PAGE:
Bioluminescence imaging visualizes osteopontin-induced neurogenesis and neuroblast migration in the mouse brain after stroke
Stem Cell Research & Therapy volume 9, Article number: 182 (2018)
Osteopontin (OPN), an acidic phosphoglycoprotein, is upregulated in the brain after cerebral ischemia. We previously reported that OPN supports migration, survival, and proliferation of neural stem cells (NSC) in primary cell culture, as well as their differentiation into neurons. We here analyzed the effects of OPN on neuroblasts in vivo in the context of cerebral ischemia.
Transgenic mice expressing luciferase under the control of the neuroblast-specific doublecortin (DCX)-promoter, allowing visualization of neuroblasts in vivo using bioluminescence imaging (BLI), were injected with OPN intracerebroventricularly while control mice were injected with vehicle buffer. To assess the effects of OPN after ischemia, additional mice were subjected to photothrombosis and injected with either OPN or vehicle.
OPN enhanced the migration of neuroblasts both in the healthy brain and after ischemia, as quantified by BLI in vivo. Moreover, the number of neural progenitors was increased following OPN treatment, with the maximum effect on the second day after OPN injection into the healthy brain, and 14 days after OPN injection following ischemia. After ischemia, OPN quantitatively promoted the endogenous, ischemia-induced neuroblast expansion, and additionally recruited progenitors from the contralateral hemisphere.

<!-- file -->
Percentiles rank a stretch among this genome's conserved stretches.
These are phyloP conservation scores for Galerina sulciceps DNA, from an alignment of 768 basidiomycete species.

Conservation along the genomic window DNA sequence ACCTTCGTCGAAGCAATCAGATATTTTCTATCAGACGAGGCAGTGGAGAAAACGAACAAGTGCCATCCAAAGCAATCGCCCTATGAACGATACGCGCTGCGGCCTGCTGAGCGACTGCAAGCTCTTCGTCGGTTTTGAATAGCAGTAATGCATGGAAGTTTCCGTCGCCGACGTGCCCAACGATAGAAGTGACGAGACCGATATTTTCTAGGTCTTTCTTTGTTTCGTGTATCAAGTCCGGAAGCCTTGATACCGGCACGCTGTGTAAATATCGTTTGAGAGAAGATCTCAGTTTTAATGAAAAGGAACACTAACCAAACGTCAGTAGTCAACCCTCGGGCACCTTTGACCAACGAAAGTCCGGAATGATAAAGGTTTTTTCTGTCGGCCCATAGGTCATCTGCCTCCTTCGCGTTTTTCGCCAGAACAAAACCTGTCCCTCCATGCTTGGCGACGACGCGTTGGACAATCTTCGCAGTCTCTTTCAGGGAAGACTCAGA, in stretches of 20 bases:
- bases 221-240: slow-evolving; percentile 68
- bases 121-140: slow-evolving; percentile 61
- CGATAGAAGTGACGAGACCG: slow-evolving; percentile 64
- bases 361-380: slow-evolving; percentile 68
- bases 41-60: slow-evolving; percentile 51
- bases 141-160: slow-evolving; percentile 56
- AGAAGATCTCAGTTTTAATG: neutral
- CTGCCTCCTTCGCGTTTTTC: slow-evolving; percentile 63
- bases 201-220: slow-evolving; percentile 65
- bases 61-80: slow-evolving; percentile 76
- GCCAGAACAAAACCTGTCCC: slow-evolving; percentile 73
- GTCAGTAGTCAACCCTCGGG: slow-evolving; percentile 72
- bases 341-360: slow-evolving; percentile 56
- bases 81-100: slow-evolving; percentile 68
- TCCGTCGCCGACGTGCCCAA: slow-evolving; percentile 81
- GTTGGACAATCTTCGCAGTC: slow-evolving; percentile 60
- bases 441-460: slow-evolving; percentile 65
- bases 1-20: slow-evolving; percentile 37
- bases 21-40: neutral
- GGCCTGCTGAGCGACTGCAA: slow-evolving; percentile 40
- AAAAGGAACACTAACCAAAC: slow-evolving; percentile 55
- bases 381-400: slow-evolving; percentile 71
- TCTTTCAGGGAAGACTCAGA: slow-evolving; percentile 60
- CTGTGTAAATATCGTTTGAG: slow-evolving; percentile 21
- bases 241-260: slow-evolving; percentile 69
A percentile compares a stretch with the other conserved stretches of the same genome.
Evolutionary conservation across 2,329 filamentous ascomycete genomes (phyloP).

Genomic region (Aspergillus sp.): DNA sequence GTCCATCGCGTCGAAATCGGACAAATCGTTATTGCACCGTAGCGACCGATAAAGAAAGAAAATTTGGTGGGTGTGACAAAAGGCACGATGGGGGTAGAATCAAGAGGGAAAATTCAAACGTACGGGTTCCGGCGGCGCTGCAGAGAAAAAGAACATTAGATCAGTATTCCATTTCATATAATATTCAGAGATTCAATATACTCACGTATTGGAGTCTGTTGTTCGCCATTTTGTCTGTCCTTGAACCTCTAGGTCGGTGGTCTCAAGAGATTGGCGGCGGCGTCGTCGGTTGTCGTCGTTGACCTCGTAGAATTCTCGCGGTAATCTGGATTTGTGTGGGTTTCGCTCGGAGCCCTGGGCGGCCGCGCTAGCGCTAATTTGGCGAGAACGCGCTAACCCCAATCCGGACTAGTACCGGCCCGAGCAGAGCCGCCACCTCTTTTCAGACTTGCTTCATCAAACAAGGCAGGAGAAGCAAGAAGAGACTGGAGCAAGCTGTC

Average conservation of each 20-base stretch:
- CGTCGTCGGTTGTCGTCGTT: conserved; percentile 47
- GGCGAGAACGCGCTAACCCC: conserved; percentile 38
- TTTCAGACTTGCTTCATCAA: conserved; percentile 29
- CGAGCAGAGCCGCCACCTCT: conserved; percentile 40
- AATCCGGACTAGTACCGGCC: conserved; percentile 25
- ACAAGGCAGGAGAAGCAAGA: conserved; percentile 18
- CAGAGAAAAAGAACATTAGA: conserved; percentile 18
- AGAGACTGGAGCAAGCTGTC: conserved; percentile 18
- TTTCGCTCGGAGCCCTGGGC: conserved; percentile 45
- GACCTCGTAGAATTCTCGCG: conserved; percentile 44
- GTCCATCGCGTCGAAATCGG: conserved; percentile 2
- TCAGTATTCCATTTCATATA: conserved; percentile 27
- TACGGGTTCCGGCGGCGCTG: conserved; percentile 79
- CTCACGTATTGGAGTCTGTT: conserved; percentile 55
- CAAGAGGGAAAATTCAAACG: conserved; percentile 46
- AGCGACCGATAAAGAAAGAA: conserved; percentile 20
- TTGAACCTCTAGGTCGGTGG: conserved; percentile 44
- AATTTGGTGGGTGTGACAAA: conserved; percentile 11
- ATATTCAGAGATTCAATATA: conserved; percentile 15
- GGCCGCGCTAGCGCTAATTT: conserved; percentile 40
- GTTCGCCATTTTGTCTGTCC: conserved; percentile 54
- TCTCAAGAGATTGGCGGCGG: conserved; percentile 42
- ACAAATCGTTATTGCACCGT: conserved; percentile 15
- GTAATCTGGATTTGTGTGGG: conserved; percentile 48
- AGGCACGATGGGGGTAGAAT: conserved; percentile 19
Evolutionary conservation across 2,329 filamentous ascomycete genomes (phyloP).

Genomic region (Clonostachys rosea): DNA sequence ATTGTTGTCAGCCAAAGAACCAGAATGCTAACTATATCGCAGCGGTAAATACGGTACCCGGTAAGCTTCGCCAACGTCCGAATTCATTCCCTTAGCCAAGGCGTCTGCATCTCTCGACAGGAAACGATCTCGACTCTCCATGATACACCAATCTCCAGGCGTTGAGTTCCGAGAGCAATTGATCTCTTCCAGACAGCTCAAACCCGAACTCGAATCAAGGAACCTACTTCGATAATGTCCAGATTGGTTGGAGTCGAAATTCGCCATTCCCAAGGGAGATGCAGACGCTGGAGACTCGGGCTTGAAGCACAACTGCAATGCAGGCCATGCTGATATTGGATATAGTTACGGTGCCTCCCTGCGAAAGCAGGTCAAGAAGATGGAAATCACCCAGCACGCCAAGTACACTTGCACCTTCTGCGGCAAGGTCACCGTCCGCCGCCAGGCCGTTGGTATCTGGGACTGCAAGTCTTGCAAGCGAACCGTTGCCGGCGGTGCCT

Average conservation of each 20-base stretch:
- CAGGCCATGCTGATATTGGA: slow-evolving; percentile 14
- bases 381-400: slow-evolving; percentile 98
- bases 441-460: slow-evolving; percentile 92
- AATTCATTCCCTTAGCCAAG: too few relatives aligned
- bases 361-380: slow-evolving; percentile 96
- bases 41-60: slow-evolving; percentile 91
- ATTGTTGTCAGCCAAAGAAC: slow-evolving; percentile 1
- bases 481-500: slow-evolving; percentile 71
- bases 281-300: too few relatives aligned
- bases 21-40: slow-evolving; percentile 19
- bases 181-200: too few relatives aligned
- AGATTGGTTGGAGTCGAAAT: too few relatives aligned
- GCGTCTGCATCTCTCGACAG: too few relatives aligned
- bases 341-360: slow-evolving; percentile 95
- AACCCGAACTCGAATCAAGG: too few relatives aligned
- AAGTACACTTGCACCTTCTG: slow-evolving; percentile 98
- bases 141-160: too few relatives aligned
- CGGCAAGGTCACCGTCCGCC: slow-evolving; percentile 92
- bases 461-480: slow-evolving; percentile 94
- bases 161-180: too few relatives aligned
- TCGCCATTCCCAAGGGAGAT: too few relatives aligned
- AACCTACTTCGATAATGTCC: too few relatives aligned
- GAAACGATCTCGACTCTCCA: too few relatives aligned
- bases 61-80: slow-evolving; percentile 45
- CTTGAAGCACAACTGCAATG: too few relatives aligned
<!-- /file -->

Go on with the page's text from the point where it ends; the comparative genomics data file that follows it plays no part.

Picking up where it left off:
Our results strongly suggest that OPN constitutes a promising substance for the targeted activation of neurogenesis in ischemic stroke.
Osteopontin (OPN) is an acidic phosphoglycoprotein of about 41,500 Da that was first described as being secreted by transformed cells isolated from bone [1, 2]. Nowadays, OPN is known to be expressed in response to injury, stress, and inflammation in many types of cells such as osteoclasts, hepatocytes, vascular smooth muscle cells, epithelial cells, endothelial cells, macrophages, and activated T cells [2,3,4,5,6,7]. As a ubiquitously expressed protein, OPN is involved in homeostasis, angiogenesis, wound healing, and also immune responses [8,9,10,11]. In the brain, OPN is expressed constitutively and upregulated after cerebral ischemia [12, 13]. In the subacute stage of cerebral ischemia, OPN is upregulated in microglia and macrophages within the infarct core and in peri-infarct regions [11, 14, 15]. After ischemic stroke, OPN shows two distinct beneficial effects: a direct neuroprotective effect on neurons [16, 17], and an indirect neuroprotective effect via blockade of the inducible nitric oxide synthase (iNOS), resulting in the reduction of secondary tissue damage .